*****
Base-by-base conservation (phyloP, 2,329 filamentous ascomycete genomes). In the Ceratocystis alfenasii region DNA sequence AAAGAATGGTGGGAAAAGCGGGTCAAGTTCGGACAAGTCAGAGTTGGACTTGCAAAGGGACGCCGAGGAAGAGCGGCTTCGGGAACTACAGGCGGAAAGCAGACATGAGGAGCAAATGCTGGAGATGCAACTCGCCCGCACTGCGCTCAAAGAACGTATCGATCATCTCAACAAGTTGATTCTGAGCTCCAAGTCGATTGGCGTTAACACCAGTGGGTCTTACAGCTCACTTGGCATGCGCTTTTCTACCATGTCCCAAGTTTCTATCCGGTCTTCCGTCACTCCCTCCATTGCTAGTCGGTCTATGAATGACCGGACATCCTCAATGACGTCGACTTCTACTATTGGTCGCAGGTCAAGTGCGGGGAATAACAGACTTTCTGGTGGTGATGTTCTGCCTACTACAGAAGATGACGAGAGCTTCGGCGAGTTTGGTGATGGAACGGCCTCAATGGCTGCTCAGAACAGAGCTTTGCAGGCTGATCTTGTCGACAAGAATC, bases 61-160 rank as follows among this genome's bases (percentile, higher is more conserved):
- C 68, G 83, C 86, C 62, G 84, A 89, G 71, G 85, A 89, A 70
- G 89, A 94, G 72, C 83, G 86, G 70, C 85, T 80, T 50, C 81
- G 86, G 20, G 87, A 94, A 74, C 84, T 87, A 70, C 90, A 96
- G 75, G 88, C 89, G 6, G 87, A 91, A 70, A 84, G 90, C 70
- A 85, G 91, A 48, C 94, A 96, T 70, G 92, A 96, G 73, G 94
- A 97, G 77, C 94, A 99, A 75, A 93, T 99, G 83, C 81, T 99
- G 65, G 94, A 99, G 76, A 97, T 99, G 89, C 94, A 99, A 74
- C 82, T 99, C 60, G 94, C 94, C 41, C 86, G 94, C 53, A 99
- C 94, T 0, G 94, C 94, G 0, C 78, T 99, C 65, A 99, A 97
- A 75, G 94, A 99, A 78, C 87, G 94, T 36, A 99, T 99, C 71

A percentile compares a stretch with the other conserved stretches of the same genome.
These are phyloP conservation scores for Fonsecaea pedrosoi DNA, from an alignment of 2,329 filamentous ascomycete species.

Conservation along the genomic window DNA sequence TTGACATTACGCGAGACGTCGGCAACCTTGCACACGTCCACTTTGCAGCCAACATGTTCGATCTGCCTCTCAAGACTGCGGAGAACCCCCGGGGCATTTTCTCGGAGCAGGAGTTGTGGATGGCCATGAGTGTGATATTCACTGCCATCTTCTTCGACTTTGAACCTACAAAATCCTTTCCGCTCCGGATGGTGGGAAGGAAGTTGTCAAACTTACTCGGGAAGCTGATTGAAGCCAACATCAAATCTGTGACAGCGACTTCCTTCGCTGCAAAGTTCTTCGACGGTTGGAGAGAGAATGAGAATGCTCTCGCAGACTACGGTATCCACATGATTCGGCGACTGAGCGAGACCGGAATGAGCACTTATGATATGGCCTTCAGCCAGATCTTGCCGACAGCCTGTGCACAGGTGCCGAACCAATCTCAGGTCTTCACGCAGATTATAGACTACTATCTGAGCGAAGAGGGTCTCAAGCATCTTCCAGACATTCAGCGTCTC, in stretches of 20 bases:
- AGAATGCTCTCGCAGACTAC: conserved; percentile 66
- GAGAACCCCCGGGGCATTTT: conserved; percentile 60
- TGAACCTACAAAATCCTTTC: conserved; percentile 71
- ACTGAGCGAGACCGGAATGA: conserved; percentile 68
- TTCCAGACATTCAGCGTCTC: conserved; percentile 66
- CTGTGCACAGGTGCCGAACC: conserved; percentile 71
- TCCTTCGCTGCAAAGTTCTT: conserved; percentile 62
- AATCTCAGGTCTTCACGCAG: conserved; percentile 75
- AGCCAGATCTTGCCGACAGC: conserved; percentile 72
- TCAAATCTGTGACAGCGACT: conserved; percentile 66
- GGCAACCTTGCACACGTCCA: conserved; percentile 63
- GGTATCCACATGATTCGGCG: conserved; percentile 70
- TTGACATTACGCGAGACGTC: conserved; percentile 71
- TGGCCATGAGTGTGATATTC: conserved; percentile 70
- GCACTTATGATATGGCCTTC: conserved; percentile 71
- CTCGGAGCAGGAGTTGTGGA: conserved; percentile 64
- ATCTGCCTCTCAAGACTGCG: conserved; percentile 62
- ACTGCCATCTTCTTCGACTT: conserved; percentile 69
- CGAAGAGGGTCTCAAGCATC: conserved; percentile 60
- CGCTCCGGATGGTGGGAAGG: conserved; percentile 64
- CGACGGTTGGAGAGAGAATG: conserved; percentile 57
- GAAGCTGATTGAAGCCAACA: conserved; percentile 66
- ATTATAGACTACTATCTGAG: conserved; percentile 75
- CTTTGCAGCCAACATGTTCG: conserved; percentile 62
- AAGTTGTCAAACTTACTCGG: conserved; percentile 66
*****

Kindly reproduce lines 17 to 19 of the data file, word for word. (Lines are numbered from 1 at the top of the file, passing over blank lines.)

- TGAACCTACAAAATCCTTTC: conserved; percentile 71
- ACTGAGCGAGACCGGAATGA: conserved; percentile 68
- TTCCAGACATTCAGCGTCTC: conserved; percentile 66